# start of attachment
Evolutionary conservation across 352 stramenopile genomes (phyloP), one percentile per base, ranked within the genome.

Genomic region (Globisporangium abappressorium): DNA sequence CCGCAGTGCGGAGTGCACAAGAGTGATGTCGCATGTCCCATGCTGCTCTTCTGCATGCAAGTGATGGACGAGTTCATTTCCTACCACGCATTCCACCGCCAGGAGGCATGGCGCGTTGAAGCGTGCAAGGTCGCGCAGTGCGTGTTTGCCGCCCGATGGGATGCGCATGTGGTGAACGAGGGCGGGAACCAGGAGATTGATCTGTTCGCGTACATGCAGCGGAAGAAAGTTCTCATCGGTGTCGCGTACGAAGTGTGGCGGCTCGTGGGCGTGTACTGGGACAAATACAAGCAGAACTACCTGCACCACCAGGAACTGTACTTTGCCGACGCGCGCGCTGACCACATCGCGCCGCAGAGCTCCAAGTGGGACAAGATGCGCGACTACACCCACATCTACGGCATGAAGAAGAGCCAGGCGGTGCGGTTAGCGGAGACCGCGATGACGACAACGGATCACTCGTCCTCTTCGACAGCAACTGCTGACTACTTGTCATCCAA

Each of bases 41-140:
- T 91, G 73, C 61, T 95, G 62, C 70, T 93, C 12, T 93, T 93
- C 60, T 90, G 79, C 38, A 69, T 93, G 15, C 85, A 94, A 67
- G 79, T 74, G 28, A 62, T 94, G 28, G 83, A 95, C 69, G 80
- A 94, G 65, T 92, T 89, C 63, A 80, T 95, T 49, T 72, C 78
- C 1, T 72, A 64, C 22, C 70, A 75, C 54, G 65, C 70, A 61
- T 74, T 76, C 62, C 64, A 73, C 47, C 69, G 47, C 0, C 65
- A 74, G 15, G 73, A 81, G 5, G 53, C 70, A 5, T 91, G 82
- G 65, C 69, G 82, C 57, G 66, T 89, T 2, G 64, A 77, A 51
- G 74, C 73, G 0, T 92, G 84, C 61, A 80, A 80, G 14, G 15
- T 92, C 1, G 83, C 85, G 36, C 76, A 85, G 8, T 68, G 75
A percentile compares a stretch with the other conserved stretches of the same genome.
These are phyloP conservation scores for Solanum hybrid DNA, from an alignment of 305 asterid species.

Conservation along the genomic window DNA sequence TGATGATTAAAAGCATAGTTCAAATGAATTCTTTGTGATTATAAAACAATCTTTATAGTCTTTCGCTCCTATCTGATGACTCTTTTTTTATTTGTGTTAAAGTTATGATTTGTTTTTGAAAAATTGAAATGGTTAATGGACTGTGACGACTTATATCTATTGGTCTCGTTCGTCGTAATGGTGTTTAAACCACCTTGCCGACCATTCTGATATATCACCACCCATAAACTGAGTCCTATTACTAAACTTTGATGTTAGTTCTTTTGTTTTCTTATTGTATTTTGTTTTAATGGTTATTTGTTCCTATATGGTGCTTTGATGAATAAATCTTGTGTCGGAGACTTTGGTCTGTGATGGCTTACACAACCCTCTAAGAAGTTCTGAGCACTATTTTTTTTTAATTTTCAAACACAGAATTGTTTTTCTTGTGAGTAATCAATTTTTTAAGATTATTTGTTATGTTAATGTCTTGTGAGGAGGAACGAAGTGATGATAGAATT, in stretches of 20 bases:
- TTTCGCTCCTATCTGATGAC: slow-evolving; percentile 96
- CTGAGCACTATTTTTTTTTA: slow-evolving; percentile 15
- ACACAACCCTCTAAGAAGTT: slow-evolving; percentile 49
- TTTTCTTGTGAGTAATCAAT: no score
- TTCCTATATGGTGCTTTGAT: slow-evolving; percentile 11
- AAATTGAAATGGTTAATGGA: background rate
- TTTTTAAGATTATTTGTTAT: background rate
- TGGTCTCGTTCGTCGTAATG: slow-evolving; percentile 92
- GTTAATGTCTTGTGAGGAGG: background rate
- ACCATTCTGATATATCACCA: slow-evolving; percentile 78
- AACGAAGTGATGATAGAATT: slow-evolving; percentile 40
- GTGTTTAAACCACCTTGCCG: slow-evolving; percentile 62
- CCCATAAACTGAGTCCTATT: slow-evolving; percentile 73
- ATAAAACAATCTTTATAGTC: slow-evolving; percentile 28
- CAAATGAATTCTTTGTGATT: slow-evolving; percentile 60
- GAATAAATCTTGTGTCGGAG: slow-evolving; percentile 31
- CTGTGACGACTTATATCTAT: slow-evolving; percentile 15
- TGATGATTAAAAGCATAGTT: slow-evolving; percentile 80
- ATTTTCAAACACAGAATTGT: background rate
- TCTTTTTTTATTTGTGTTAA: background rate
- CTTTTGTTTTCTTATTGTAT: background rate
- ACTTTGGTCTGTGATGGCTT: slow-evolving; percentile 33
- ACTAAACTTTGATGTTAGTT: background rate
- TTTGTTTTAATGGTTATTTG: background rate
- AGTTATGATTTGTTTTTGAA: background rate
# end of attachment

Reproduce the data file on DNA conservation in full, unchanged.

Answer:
Evolutionary conservation across 352 stramenopile genomes (phyloP), one percentile per base, ranked within the genome.

Genomic region (Globisporangium abappressorium): DNA sequence CCGCAGTGCGGAGTGCACAAGAGTGATGTCGCATGTCCCATGCTGCTCTTCTGCATGCAAGTGATGGACGAGTTCATTTCCTACCACGCATTCCACCGCCAGGAGGCATGGCGCGTTGAAGCGTGCAAGGTCGCGCAGTGCGTGTTTGCCGCCCGATGGGATGCGCATGTGGTGAACGAGGGCGGGAACCAGGAGATTGATCTGTTCGCGTACATGCAGCGGAAGAAAGTTCTCATCGGTGTCGCGTACGAAGTGTGGCGGCTCGTGGGCGTGTACTGGGACAAATACAAGCAGAACTACCTGCACCACCAGGAACTGTACTTTGCCGACGCGCGCGCTGACCACATCGCGCCGCAGAGCTCCAAGTGGGACAAGATGCGCGACTACACCCACATCTACGGCATGAAGAAGAGCCAGGCGGTGCGGTTAGCGGAGACCGCGATGACGACAACGGATCACTCGTCCTCTTCGACAGCAACTGCTGACTACTTGTCATCCAA

Each of bases 41-140:
- T 91, G 73, C 61, T 95, G 62, C 70, T 93, C 12, T 93, T 93
- C 60, T 90, G 79, C 38, A 69, T 93, G 15, C 85, A 94, A 67
- G 79, T 74, G 28, A 62, T 94, G 28, G 83, A 95, C 69, G 80
- A 94, G 65, T 92, T 89, C 63, A 80, T 95, T 49, T 72, C 78
- C 1, T 72, A 64, C 22, C 70, A 75, C 54, G 65, C 70, A 61
- T 74, T 76, C 62, C 64, A 73, C 47, C 69, G 47, C 0, C 65
- A 74, G 15, G 73, A 81, G 5, G 53, C 70, A 5, T 91, G 82
- G 65, C 69, G 82, C 57, G 66, T 89, T 2, G 64, A 77, A 51
- G 74, C 73, G 0, T 92, G 84, C 61, A 80, A 80, G 14, G 15
- T 92, C 1, G 83, C 85, G 36, C 76, A 85, G 8, T 68, G 75
A percentile compares a stretch with the other conserved stretches of the same genome.
These are phyloP conservation scores for Solanum hybrid DNA, from an alignment of 305 asterid species.

Conservation along the genomic window DNA sequence TGATGATTAAAAGCATAGTTCAAATGAATTCTTTGTGATTATAAAACAATCTTTATAGTCTTTCGCTCCTATCTGATGACTCTTTTTTTATTTGTGTTAAAGTTATGATTTGTTTTTGAAAAATTGAAATGGTTAATGGACTGTGACGACTTATATCTATTGGTCTCGTTCGTCGTAATGGTGTTTAAACCACCTTGCCGACCATTCTGATATATCACCACCCATAAACTGAGTCCTATTACTAAACTTTGATGTTAGTTCTTTTGTTTTCTTATTGTATTTTGTTTTAATGGTTATTTGTTCCTATATGGTGCTTTGATGAATAAATCTTGTGTCGGAGACTTTGGTCTGTGATGGCTTACACAACCCTCTAAGAAGTTCTGAGCACTATTTTTTTTTAATTTTCAAACACAGAATTGTTTTTCTTGTGAGTAATCAATTTTTTAAGATTATTTGTTATGTTAATGTCTTGTGAGGAGGAACGAAGTGATGATAGAATT, in stretches of 20 bases:
- TTTCGCTCCTATCTGATGAC: slow-evolving; percentile 96
- CTGAGCACTATTTTTTTTTA: slow-evolving; percentile 15
- ACACAACCCTCTAAGAAGTT: slow-evolving; percentile 49
- TTTTCTTGTGAGTAATCAAT: no score
- TTCCTATATGGTGCTTTGAT: slow-evolving; percentile 11
- AAATTGAAATGGTTAATGGA: background rate
- TTTTTAAGATTATTTGTTAT: background rate
- TGGTCTCGTTCGTCGTAATG: slow-evolving; percentile 92
- GTTAATGTCTTGTGAGGAGG: background rate
- ACCATTCTGATATATCACCA: slow-evolving; percentile 78
- AACGAAGTGATGATAGAATT: slow-evolving; percentile 40
- GTGTTTAAACCACCTTGCCG: slow-evolving; percentile 62
- CCCATAAACTGAGTCCTATT: slow-evolving; percentile 73
- ATAAAACAATCTTTATAGTC: slow-evolving; percentile 28
- CAAATGAATTCTTTGTGATT: slow-evolving; percentile 60
- GAATAAATCTTGTGTCGGAG: slow-evolving; percentile 31
- CTGTGACGACTTATATCTAT: slow-evolving; percentile 15
- TGATGATTAAAAGCATAGTT: slow-evolving; percentile 80
- ATTTTCAAACACAGAATTGT: background rate
- TCTTTTTTTATTTGTGTTAA: background rate
- CTTTTGTTTTCTTATTGTAT: background rate
- ACTTTGGTCTGTGATGGCTT: slow-evolving; percentile 33
- ACTAAACTTTGATGTTAGTT: background rate
- TTTGTTTTAATGGTTATTTG: background rate
- AGTTATGATTTGTTTTTGAA: background rate